Volume 18, Issue 4: Cave of Adullam
Mutterings on the Regnant Follies
A Problem of Definitions
A judge in Pennsylvania threw out a case where a man was accused of obtaining beer for minors. His grounds for throwing it
out was that the prosecution had failed to demonstrate that Miller Genuine Draft was, in fact, beer. A superior court intervened,
and the decision was swiftly overturned.
But still. The superior court judge probably had a good laugh over it in his private chambers. Or not.
The Synod 2006 for the Christian Reformed Church (CRC) has declared that "children are part of God's family and should
be invited to take part in the Lord's Supper." The decision will take a couple years to implement, but still, there it is.
And who would have thought . . . the most conservative and most liberal wings of the Reformed world in North America still have almost nothing
Our Scientists Are Smoking
A recent report published this summer in the
Proceedings of the National Academy of
Sciences has shown that kids thrive when their parents pay close attention to them. "A child's eventual ability to learn calculus or a second language, he explained, starts with
the neurons that are shaped by positive interactions with nurturing adults." "Working independently, the four authors each came
to the conclusion that the earliest years of life forever shape an adult's ability to learn."
What this shows is that we have to increase our funding for day care centers, appropriating enough to hire all the moms to watch over their own kids. And then say, "that makes no sense," before sending them all home. And then we could afford a hefty tax cut.
Just so you know, a lady in suburban Burbank has a pet turtle with an image of the Virgin Mary on the bottom of its shell.
Oh yeah? Well, I have a picture over my mantle piece that has an image of John Knox on it.
At Least Not Yet . . .
As everyone has heard by now, the newly elected leader of the U.S. Episcopal Church is a woman, Jefferts Schori, who is
entirely supportive of the kind of stuff that has been going on in episcopo-land. After she was elected, she said that "she believed
homosexuality was no sin and homosexuals were created by God to love people of the same gender." This sort of theological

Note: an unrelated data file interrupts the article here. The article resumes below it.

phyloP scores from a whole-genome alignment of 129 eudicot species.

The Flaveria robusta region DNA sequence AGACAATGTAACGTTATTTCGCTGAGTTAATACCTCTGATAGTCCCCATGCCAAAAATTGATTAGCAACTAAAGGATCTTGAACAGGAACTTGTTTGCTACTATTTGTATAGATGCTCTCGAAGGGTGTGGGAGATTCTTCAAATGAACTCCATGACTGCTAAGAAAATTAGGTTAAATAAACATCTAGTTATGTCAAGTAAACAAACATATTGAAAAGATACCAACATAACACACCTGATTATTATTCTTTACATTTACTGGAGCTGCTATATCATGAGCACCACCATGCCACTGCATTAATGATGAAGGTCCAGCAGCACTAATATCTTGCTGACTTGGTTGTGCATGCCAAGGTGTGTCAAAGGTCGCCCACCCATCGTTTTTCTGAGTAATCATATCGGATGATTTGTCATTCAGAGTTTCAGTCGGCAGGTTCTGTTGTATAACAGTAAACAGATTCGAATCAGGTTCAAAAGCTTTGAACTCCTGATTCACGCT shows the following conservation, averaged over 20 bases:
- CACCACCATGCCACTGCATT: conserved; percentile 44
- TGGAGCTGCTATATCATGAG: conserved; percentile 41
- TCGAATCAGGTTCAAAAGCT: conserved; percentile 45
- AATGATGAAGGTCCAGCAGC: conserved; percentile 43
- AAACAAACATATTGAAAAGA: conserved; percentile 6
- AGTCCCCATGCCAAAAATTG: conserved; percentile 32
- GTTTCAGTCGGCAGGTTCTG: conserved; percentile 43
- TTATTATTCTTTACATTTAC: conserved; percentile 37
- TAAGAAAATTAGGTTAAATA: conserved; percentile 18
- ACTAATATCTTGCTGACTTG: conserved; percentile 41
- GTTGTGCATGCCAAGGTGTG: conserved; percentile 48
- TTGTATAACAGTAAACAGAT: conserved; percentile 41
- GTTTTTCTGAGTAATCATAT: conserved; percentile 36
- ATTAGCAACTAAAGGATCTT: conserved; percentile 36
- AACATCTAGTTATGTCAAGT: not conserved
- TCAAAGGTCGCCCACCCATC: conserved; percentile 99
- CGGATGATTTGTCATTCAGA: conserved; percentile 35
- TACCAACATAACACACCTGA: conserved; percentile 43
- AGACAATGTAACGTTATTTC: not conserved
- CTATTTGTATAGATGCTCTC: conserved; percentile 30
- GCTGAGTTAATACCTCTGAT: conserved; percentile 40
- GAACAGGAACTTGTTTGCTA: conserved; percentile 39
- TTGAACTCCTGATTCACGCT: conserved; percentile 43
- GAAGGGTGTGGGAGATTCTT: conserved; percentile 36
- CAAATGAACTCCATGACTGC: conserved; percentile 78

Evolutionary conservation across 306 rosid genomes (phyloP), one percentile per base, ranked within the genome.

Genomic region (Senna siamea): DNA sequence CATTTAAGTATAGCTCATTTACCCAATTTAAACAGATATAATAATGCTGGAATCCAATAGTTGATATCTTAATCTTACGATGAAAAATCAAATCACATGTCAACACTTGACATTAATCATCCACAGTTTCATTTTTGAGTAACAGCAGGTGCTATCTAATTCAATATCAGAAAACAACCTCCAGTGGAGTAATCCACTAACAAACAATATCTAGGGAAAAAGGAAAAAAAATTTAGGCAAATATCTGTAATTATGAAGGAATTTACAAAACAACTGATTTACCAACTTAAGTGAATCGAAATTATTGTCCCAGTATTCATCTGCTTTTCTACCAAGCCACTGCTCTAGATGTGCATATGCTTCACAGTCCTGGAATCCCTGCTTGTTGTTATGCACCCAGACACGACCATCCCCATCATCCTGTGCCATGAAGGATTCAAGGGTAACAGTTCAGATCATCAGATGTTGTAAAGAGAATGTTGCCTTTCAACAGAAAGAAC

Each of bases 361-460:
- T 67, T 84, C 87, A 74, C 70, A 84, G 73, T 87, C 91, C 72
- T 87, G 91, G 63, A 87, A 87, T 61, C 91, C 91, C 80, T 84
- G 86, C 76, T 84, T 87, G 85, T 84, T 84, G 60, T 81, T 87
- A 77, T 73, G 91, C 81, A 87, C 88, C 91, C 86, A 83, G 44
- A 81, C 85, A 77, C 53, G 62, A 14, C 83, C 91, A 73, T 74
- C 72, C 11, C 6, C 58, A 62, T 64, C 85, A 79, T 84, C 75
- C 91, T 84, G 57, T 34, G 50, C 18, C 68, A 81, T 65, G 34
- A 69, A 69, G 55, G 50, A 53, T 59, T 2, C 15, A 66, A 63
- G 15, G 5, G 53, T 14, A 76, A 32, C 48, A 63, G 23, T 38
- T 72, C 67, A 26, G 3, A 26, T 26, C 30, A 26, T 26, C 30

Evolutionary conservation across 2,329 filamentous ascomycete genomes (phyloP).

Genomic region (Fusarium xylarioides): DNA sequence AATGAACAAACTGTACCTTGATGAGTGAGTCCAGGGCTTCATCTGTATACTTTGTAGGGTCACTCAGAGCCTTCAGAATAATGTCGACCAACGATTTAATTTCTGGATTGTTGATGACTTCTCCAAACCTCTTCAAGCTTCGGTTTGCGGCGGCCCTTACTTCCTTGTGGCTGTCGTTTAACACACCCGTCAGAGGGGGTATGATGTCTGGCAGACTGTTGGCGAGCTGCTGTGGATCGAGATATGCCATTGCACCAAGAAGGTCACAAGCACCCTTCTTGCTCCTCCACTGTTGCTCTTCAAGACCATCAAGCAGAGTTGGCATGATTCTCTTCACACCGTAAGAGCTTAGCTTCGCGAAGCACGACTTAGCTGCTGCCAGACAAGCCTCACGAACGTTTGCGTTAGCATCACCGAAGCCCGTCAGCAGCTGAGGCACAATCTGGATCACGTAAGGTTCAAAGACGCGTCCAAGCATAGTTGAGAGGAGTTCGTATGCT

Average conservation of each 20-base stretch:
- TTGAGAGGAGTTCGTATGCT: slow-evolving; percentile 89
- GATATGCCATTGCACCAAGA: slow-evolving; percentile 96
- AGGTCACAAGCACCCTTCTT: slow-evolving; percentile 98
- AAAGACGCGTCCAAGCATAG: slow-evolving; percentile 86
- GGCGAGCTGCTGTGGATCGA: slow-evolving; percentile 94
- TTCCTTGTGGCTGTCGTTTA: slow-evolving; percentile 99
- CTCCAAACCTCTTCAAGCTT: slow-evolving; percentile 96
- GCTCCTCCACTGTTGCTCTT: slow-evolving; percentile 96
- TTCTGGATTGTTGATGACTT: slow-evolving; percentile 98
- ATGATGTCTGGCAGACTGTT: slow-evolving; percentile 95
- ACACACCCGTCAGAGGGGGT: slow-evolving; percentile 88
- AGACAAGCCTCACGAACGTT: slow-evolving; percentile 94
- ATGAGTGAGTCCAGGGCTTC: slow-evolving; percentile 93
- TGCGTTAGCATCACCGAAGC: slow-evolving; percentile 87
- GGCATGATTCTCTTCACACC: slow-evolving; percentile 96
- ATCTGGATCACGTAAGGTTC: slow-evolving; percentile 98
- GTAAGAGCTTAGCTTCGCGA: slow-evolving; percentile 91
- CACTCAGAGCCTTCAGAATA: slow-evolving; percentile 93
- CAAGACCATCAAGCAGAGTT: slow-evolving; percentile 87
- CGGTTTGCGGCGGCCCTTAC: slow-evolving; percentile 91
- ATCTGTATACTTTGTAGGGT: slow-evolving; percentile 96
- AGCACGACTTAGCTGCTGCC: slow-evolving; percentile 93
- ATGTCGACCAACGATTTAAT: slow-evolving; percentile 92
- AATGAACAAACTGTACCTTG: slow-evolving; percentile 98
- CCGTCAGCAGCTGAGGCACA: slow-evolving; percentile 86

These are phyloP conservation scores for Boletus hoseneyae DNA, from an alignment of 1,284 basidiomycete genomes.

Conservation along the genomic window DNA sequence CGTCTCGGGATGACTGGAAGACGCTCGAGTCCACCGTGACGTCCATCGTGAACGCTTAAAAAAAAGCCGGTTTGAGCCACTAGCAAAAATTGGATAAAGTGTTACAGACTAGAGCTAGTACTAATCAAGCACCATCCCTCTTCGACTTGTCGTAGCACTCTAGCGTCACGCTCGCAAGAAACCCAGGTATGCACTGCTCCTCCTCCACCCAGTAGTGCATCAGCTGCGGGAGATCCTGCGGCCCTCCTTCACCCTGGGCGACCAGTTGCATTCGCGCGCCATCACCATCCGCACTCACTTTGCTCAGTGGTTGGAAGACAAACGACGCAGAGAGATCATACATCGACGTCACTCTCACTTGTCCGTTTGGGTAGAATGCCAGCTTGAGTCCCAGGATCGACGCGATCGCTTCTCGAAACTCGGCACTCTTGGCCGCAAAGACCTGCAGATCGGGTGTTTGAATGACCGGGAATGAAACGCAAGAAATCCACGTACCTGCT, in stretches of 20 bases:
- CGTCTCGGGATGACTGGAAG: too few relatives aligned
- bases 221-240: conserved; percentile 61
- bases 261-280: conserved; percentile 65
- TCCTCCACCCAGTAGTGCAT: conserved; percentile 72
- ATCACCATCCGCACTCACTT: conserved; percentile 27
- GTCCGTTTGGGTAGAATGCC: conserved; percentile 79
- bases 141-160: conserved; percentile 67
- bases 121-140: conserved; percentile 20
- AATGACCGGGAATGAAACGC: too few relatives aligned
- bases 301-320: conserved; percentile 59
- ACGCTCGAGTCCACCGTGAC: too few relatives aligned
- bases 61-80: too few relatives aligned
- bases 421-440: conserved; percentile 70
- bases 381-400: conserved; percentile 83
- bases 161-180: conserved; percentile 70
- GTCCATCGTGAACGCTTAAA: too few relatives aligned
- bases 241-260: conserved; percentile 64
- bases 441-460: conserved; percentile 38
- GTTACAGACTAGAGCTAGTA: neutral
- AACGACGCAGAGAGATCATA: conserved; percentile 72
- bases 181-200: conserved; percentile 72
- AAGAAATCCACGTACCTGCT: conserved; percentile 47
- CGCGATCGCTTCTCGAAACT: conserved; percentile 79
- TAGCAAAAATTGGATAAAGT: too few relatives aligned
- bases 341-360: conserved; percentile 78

insight didn't just come out of nowhereher early training was in marine biology. She has a doctorate specializing in squids and oysters.
To her credit, she is not in favor of the ordination of squids and oysters. As far as we know.
Good Mileage to the Heartache
Ford Motor Company is trying to jumpstart their way into profitability by running a commercial highlighting a painful divorce.
A happy family is toodling along, you know, like they do in car commericials, and at the end of the mini-saga, they drop dad off
at his lonely little place.
Somewhere, somebody is taking home a nice-sized paycheck for thinking things like this up.
And They Might Even Be Good
One Donny Johnson is serving three life terms in solitary in California. But despite his isolation, or perhaps because of it, he
was recently honored through a showing of his artwork in the Mexican village of San Miguel de Allende. According to a
New York Times story, Johnson makes brushes out of his own hair, paints on blank postcards, and uses decayed M&M candies for paint. At least
six of the paintings have sold for 500 dollars each.
I have some grandkids with the same M&M technique, but their canvas of choice is more likely to be the walls and furniture.
Pope Benedict is being given the bum's rush by fanatics in the intelligent design movement, up to and including actually
meeting with them. This indicates a possible change because Pope John Paul II said, in 1996, that Darwin's theories were "more than
a hypothesis." But Pope Benedict is thinking of giving the okay to an RC alignment with the theory of "intelligent design."
Of course Darwinism is more than a hypothesis. It is also a crock of something or other. Why does this have to be controversial?